Yippee… it’s here! The February 2022 edition of Progressive Greetings and its sibling, Progressive Calendars 2022 have landed with gusto while the digital versions are now available to read online. So what are you waiting for?…dive into the gorgeousness!
While there are still challenges out there, the year has most definitely started in buoyant mood – and with two trade shows on the horizon with Spring Fair starting this Sunday and Top Drawer in a couple of weeks’ time, the greeting card community will be back in force.
PG’s News pages are crammed full of industry happenings from the retailing, publishing and trade supplier fronts. (Click to pages 8-9)
With Christmas trade representing such a significant chunk of business for retailers and publishers alike, the festive reports in the Viewpoints Santa Shopped Local section make for positive reading. (Click to pages 28-29)
And we also relive the wonderful Inside the Factory programme that aired on BBC just before Christmas showing the journey of a Woodmansterne Christmas card. (Click to pages 52-53)
There is also a deeper drill down into how the trade and consumer drive for greater sustainability is voiced in the A Christmas Without Sparkle? article. (Click to pages 54-55)
The continuing importance of sustainability is just one of many incredible insights covered in the findings of the PG Retail Barometer, the only annual quantitative and qualitative survey into the how trade has been for the independent retailer and their current feelings and plans for 2022. (Click to pages 36-37)
Meanwhile, A Spoonful Of Cautious Optimism is the heading of a broader ‘state of the nation’ piece which highlights that while things could be better (eg cost rises, paper shortages), they could also be a whole lot worse. (Click to pages 34-35)
More food for thought is also being spooned out by PG columnists. While Scottish retailer David Robertson’s missive, No Business Like Show Business shares his thoughts about heading off to the Spring Fair and the inherent decision making that will bring (Click to pages 24-25), Cardsharp’s Factory Farming piece muses on the recent results released by Card Factory into the health and wealth of the UK’s largest card retailer. (Click to pages 26-27)
With sales agents being the eyes and ears for many retailers (and the publishers they represent), using a film analogy these ‘stars’ share their reports from out on the road. (Click to pages 46-47)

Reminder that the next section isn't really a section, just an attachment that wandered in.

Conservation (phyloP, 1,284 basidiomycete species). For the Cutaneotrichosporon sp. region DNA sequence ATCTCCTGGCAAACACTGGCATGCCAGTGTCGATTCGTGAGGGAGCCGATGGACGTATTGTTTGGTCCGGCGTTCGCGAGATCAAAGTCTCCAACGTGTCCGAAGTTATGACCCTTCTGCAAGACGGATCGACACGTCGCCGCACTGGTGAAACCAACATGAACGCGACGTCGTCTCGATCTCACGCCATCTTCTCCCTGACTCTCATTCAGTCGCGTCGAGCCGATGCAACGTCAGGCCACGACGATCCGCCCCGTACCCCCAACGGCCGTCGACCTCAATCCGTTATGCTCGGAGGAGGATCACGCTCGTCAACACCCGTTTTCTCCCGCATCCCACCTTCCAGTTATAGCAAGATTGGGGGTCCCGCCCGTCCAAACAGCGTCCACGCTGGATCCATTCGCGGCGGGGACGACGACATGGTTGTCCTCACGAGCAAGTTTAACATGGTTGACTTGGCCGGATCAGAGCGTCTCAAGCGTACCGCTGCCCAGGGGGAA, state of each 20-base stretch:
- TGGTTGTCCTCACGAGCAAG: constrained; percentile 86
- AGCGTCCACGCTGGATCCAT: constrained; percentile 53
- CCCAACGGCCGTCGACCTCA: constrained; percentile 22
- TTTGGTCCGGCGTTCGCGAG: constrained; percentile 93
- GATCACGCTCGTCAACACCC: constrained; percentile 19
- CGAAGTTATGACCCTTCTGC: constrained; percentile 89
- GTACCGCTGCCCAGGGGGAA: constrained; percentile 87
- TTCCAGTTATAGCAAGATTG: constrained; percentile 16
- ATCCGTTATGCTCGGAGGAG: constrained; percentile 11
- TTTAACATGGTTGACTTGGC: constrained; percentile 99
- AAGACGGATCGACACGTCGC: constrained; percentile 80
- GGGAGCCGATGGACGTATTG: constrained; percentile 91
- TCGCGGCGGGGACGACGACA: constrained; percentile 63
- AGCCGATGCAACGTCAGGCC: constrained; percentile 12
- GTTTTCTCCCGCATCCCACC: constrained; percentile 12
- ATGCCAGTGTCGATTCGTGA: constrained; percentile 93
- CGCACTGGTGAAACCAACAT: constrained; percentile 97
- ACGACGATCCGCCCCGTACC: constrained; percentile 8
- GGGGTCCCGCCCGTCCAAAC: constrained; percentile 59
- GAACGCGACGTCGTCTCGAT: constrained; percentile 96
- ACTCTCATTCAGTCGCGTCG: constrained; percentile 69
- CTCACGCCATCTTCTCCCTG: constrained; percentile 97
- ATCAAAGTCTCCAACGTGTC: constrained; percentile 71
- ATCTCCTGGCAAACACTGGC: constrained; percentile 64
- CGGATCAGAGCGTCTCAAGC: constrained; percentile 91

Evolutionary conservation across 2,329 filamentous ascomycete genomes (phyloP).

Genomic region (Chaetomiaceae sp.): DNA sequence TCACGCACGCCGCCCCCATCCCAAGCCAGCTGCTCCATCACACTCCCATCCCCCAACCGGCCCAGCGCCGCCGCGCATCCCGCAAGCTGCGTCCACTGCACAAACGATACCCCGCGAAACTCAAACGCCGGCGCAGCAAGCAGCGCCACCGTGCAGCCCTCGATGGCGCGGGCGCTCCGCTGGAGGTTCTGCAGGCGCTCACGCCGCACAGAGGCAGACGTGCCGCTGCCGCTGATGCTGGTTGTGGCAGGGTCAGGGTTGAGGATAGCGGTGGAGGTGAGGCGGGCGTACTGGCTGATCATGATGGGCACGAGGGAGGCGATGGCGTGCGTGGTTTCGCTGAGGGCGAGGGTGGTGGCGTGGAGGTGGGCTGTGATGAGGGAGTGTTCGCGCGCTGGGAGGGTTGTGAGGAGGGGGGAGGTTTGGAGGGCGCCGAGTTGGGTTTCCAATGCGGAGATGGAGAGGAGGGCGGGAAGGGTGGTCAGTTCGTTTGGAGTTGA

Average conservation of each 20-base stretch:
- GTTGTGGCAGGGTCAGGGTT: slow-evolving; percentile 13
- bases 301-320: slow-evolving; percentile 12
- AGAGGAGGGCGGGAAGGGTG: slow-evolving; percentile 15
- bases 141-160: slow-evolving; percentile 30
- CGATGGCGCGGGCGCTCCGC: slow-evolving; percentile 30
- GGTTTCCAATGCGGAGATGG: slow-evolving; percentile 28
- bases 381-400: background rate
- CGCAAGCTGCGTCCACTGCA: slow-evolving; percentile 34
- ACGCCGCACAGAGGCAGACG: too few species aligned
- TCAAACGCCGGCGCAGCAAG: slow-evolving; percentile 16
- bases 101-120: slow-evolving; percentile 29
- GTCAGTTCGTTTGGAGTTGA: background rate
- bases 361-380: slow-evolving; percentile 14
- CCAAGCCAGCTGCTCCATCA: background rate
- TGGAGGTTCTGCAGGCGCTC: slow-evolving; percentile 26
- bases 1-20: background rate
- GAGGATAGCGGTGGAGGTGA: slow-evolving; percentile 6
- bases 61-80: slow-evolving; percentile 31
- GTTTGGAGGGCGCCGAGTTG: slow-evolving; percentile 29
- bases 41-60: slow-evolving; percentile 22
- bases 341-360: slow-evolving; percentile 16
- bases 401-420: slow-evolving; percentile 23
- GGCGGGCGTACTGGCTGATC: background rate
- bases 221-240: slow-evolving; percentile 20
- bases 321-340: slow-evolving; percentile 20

The ever popular What’s Hot? section reveals the top sellers for four leading greeting card retailers. (Click to pages 102-103)
Painting an even bigger picture, leading greeting card distributors share what trade is like in their corners of the world (with more insights to follow in the March edition). (Click to pages 60-61)
However, with this being the start of the year, there is a great abundance of new inspiring launches from publishers debuting at Spring Fair, Top Drawer and generally. (Click to pages 78-79)
One product area that has shown growth, literally is that of seed cards. PG digs deep into this fertile ground. (Click to pages 68-69)
While leading picture libraries share what they see are the aesthetic trends for the coming year, providing their artistic impressions, following on from Part One in last month’s PG, freelance creatives (who are members of the Creative Card Collective) reveal how welcoming their feel the industry is as well as possible ideas for improvement. (Click to pages 74-75)
One artist who made enjoying nature her life’s work was Beatrix Potter. A woman ahead of her time, greeting cards were the first product she even licensed her designs onto. With this being the 120th anniversary of Peter Rabbit, PG hops up and down in excitement! (Click to pages 92-93)
Someone who was a very happy bunny on Christmas Day was NHS worker Roe Walsh, who thanks to a thoughtful gesture from Simon Elvin, took a family tradition around the receiving the same card from her son for three decades on to an extra level. (Click to pages 96-97)
And if this was not enough, accompanying Progressive Greetings is Progressive Calendars, an annual look into the developments in the calendar and Advent calendar sector, (click here).
All this and more in the pages of two lovely magazines. Wouldn’t you like to hold it in your hands so you can flick through and read it wherever it takes your fancy?
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However, if you can’t wait, to read the whole PG February 2022 edition, you can click here.
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